June 7, 2001 |
After one of its biggest slumps, the semiconductor industry will rebound in the second half of this year, grow 20% next year and 25% in 2003, the Semiconductor Industry Assn. said. What distinguishes this slump from the last one, which began in 1996 when the industry waited 12 quarters before cutting back on capacity, is that this time chip companies started paring capacity in only two quarters, the trade group said.
February 6, 2004 |
The United States is prepared to take legal action against China if it does not change tax policies that are blocking sales of U.S. semiconductors in the Chinese market, a U.S. official said. Deputy Assistant U.S. Trade Representative Charles Freeman said the Bush administration was "actively preparing a case" to take to the World Trade Organization if the U.S. could not work out a solution with China in the next few months. The case would be the first the U.S.
July 6, 1987 |
The European Economic Community Commission said today that it is investigating charges that Japanese companies are selling semiconductors at unfairly low prices--a process known as dumping--in the European market. The commission said the investigation was opened after claims by the European electronics industry that Japanese manufacturers were selling a new type of microchip called DRAMs in Europe at below-cost prices. DRAM stands for dynamic random access memories.
November 2, 2001 |
Worldwide sales of semiconductors fell 44.6% to $10.2 billion in September, but there are some signs of improvement, an industry trade group said. September's sales also were 2.5% below August's level of $10.5billion--a slight improvement over the 3.5% decline from July to August, according to the Semiconductor Industry Assn. Despite the overall slump, chip makers saw sales improvements for a broad range of products during September, said George Scalise, the association's president.
October 10, 1987 |
A key measure of the outlook for U.S. computer chip manufacturers, the book-to-bill ratio, declined to 1.04 in September from 1.06 in August, the Semiconductor Industry Assn. said Friday. But despite the decline, a spokesman for the trade group said the figures showed an unusually strong quarterly performance for semiconductor companies.
March 13, 1990 |
AT&T signed an agreement Monday to share a key ingredient used to make advanced semiconductors under the auspices of Sematech, the consortium of computer chip makers formed to boost U.S. semiconductor competitiveness. Under the agreement, American Telephone & Telegraph Co. will allow a division of Olin Corp. to make and sell a chemical used to etch extremely detailed electronic circuitry on chips.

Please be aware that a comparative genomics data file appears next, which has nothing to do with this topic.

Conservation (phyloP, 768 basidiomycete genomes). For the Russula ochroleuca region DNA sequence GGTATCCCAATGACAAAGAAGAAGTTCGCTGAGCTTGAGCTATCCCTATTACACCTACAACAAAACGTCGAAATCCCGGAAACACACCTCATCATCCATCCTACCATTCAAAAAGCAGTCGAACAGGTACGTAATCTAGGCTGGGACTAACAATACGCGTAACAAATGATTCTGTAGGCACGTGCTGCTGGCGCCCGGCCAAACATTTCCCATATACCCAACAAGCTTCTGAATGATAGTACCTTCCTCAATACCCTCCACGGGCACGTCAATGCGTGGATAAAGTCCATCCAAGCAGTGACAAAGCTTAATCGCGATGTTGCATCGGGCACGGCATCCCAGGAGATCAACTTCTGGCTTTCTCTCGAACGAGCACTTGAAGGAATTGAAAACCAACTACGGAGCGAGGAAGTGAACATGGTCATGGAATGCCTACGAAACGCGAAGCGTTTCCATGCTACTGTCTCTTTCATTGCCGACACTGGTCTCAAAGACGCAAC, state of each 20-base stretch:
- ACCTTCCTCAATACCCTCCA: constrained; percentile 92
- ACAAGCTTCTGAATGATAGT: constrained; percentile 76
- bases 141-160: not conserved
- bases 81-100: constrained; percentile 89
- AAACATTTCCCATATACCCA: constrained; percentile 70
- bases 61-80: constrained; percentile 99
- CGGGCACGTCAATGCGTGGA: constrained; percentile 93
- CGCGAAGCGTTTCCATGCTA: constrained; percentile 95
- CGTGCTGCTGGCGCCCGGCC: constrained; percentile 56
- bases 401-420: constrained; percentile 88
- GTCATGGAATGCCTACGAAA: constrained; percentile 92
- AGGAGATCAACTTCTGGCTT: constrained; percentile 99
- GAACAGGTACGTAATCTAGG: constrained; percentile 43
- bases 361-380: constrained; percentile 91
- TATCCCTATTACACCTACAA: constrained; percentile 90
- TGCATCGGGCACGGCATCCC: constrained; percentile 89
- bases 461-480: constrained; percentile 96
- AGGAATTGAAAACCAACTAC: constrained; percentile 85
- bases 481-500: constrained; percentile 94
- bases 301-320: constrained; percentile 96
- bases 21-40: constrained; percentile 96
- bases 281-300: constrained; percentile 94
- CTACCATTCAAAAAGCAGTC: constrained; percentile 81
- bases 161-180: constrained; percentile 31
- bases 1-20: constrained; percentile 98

August 3, 2002 |
Semiconductor sales were down 1.6% worldwide in June from a year earlier because of sluggish sales of personal computers, the Semiconductor Industry Assn. said. For the second quarter overall, chip sales totaled $11.35 billion, down from $11.54 billion in the year-earlier quarter but up from $10.73 billion in the first quarter. The rise in sales from the first quarter was driven mostly by recovering demand in Asia. The association said it expects full-year 2002 sales to rise 3% from 2001.
February 10, 1998
The Asian financial crisis will stunt growth in the global semiconductor market this year, with sales rising 7% rather than the 17% seen earlier, San Jose-based market researcher Dataquest said. The slowdown is due to falling production of electronic equipment, which uses chips. South Korean chip makers will enjoy cheaper production costs due to a depreciated currency, which should keep prices low. Dataquest now expects the market to grow to $160 billion, down from forecasts of $175 billion.
May 25, 1991 |
Japan and the United States have agreed on most issues in tough trade talks aimed at renewing a semiconductor pact that expires in July, a senior foreign ministry official said Friday. Japan, reluctant to renew the five-year pact on managing trade in microchips, the tiny memory devices that are at the heart of computers and other electronic equipment, said agreement is near after a meeting in Tokyo last week.
March 19, 1999 |
The U.S. semiconductor equipment book-to-bill ratio, which measures demand for U.S.-made tools used in making computer chips, rose to 1.17 in February as orders remained flat for the first time in five months. A ratio of 1.17 means that U.S. chip equipment makers took in $117 in new orders for every $100 of shipments. A ratio higher than 1.00 indicates a growing market. The higher book-to-bill ratio means that companies such as Applied Materials Inc., Novellus Systems Inc.